Obese men have lower sperm counts and poorer quality sperm than their normal-weight peers, new research shows.
The sperm of obese men travel more slowly and are less healthy, harming the chances of pregnancy, and increasing the time it takes couples to conceive.
Doctors have long advised that maternal obesity contributes to infertility, but a new study from an Indian clinic provides the first conclusive evidence that the same is true of obese fathers.
Obese fathers pass along their lower quality sperm and lower metabolisms to future generations, the according to the research from the Center for Assisted Reproduction in India.
New research suggests that obese men – any with a body mass index of 30 or more – have fewer and and lower quality sperm. Healthy weight, for both hopeful parents, is important to the odds of conceiving and delivering a healthy baby
Dr Gottumukkala Achyuta Ramaraju says that these new findings show that both parents need to be healthy to give them the greatest chances of conception.
Anyone with a body mass index (BMI) – which is calculated using a person’s weight and height – of more than 30 is considered obese.
The US Department of Health and Human Services (HHS) estimates that 35 percent of adult American men are obese.
Meanwhile, 12 percent of women between 15 and 44 report having trouble getting pregnant, according the the Centers for Disease Control and Prevention (CDC).
Many couples turn to in vitro fertilization (IVF), which combines a sperm and egg outside of the body, when they struggle to conceive.
This study’s findings indicate that there may be more hopeful parents can do – like both dieting – to improve their chances of conception, before turning to IVF.
This new research notes that fertility is about equally determined by the father and mother. The primary male factors are the quantity and quality of sperm, both of which are impacted by obesity.
Dr Ramaraju said that the study’s findings are important in light of the growing trend for couples to conceive later in life.
Twelve percent of women have difficulty getting pregnant, and many turn to in vitro fertilization (IVF), a process by which an egg is fertilized by a sperm outside the body. New research suggests that a couple’s fertility, without using IVF, could be improved if the father is not obese
Fertility declines with age in both men and women, as do their odds of having a fertile child, and the number of years they have left to try to conceive, of course.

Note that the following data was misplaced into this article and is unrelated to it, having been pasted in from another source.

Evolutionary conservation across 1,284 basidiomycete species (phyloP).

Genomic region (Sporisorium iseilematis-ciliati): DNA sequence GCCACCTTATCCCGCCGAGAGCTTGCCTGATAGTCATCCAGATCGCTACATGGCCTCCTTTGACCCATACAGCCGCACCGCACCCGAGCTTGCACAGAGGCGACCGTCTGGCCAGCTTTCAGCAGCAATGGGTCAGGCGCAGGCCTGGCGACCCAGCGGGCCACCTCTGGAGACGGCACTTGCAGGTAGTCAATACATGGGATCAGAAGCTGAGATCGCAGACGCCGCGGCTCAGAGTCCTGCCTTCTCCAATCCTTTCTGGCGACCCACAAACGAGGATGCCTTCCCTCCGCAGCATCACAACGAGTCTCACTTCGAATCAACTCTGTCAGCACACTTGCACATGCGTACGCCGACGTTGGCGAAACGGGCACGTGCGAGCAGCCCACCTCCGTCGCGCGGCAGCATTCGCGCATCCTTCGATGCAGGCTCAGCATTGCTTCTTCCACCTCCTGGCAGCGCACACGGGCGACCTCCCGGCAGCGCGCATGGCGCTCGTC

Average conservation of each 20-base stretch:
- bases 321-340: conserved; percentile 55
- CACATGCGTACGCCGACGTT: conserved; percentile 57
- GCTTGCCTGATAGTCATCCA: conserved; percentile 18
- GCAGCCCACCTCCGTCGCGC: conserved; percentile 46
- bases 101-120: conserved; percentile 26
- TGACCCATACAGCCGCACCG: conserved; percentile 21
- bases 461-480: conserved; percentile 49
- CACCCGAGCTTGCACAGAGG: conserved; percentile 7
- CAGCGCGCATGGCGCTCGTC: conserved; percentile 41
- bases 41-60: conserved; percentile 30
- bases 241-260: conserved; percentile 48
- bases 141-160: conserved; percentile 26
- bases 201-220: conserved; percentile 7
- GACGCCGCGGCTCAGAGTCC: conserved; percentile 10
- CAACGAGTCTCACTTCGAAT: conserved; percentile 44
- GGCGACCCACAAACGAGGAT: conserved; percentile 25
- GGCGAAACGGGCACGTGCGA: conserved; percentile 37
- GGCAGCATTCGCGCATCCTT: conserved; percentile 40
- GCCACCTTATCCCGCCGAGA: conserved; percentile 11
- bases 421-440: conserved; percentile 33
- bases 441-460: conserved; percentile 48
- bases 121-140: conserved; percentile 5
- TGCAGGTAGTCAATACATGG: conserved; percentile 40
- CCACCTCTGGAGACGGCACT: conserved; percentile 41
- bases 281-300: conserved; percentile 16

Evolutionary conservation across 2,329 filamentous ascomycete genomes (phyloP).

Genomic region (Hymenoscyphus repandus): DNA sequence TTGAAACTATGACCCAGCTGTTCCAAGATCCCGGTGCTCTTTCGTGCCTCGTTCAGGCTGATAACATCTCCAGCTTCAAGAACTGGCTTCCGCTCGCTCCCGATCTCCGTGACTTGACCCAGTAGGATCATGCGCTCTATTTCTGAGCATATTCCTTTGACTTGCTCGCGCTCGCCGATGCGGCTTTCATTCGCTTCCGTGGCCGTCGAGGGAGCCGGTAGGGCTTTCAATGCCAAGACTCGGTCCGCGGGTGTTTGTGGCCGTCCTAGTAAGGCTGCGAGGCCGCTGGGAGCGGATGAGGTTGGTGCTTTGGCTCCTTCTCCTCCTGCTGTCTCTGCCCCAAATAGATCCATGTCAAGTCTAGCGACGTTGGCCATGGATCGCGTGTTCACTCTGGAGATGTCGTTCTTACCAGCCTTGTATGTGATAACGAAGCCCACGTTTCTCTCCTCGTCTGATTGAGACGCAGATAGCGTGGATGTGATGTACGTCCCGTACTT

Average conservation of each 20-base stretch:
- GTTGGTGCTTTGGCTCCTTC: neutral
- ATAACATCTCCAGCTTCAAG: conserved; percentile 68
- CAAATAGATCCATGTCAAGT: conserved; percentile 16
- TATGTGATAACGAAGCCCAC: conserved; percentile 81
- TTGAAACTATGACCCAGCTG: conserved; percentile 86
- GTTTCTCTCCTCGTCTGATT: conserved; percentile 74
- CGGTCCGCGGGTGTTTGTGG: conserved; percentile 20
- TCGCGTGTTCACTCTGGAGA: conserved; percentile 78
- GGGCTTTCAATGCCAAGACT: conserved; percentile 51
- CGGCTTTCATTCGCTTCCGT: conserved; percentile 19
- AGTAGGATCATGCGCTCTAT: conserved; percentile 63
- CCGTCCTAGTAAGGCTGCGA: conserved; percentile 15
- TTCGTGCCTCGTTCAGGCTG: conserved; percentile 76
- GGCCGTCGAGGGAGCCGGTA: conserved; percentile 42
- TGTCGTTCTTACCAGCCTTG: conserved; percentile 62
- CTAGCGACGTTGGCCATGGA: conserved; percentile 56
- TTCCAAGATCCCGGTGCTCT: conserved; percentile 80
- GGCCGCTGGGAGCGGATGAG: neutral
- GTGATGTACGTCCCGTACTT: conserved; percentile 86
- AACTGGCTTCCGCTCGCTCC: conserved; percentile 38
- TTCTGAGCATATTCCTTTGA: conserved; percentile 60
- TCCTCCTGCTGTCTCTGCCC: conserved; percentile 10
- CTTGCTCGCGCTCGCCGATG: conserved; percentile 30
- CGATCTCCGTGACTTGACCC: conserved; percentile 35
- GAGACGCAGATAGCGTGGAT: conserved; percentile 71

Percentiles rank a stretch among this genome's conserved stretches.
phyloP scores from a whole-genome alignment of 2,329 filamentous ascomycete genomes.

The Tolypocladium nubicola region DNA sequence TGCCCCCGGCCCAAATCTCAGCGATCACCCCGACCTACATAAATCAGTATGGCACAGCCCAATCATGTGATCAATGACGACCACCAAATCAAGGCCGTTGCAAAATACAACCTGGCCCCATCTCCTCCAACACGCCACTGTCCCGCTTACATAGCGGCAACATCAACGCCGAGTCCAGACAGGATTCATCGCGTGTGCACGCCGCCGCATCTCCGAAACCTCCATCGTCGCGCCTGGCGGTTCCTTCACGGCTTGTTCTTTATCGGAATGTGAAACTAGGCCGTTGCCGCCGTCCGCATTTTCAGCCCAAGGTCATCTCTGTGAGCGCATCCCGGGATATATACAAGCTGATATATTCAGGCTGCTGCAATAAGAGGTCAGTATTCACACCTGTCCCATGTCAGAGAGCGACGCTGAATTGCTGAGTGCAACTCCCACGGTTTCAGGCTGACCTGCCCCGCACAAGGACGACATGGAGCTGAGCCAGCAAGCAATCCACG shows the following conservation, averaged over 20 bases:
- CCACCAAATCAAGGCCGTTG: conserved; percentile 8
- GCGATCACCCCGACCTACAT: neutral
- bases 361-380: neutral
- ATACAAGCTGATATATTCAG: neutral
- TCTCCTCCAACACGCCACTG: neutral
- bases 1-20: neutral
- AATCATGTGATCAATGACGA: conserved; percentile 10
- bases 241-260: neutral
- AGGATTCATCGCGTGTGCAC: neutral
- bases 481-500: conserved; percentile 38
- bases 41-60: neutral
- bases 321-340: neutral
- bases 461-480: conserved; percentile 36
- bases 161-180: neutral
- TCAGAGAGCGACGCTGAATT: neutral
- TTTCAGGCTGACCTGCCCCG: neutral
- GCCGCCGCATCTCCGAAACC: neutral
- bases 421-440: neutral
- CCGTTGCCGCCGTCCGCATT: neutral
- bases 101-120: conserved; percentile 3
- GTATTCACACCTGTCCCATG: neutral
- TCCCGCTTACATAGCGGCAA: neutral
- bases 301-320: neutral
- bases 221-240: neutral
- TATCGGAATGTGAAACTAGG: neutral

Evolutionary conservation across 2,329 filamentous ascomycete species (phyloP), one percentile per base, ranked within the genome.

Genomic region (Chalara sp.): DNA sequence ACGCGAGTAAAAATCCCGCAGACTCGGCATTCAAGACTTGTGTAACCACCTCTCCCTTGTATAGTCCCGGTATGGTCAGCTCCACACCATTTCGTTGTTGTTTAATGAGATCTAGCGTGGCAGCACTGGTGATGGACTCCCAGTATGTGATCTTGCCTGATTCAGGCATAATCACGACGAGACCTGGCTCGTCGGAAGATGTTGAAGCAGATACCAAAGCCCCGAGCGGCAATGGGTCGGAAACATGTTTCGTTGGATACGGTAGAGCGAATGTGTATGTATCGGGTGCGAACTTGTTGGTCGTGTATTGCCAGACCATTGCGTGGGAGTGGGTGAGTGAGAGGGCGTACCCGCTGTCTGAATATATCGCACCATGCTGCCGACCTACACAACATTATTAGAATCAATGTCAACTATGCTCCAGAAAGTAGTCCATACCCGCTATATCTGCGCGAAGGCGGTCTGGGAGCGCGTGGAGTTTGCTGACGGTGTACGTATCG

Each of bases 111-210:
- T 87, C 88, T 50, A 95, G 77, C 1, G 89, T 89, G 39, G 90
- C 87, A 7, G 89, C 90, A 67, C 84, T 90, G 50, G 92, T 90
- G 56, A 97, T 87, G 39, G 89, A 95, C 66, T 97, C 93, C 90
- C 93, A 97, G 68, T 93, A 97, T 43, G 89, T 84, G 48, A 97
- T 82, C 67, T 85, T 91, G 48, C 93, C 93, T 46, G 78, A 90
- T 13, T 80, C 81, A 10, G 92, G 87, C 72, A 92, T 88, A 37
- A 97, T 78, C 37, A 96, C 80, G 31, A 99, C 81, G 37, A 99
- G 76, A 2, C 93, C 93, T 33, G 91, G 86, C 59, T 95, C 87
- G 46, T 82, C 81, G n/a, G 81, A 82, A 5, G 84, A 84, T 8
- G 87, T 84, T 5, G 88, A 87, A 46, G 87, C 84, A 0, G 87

Women’s fertility starts to decline in their early thirties, a process that accelerates after thirty-five. The quality and count of men’s sperm start to fall after 40.
So, for a couple trying to conceive at 38, for example ‘if the male’s sperm is suboptimal, it takes longer time to conceive..they are running against time,’ says Dr Ramaraju.
More importantly, though, he hopes that these findings will force clinicians to focus on the health of both parents when counseling patients trying to conceive.
Women have historically been blamed for infertility, and, even though modern medical guidance makes it clear that both parents contribute to the problem, Dr Ramaraju says that there is still a tendency for gynecologists and fertility specialists to focus on the mother’s health.
The CDC’s website on fertility includes the question ‘Isn’t fertility just a woman’s problem?’ which it answers with a firm ‘no.’ But gynecologists are usually the first stop hopeful parents make as they try to understand their fertility issues.
The American Congress of Obstetricians and Gynecologists (ACOG) acknowledges the same, but goes into very little detail on the affect of paternal health on fertility.
The study used Computer Assisted Sperm Analysis (CASA) to monitor the number, movement and other characteristics of obese subjects’ sperm.
Obesity contributes to disruptions in the pituitary system that throw of the balance of testosterone and estrogen in sperm production. Using Casa, the new research found that the reproductive problems of obese fathers will be passed on to their children.
The methods of CASA, Dr Rmaraju hopes, will assist infertility specialists in screening and assessing fertility factors in both prospective parents, to help them determine the cause of infertility.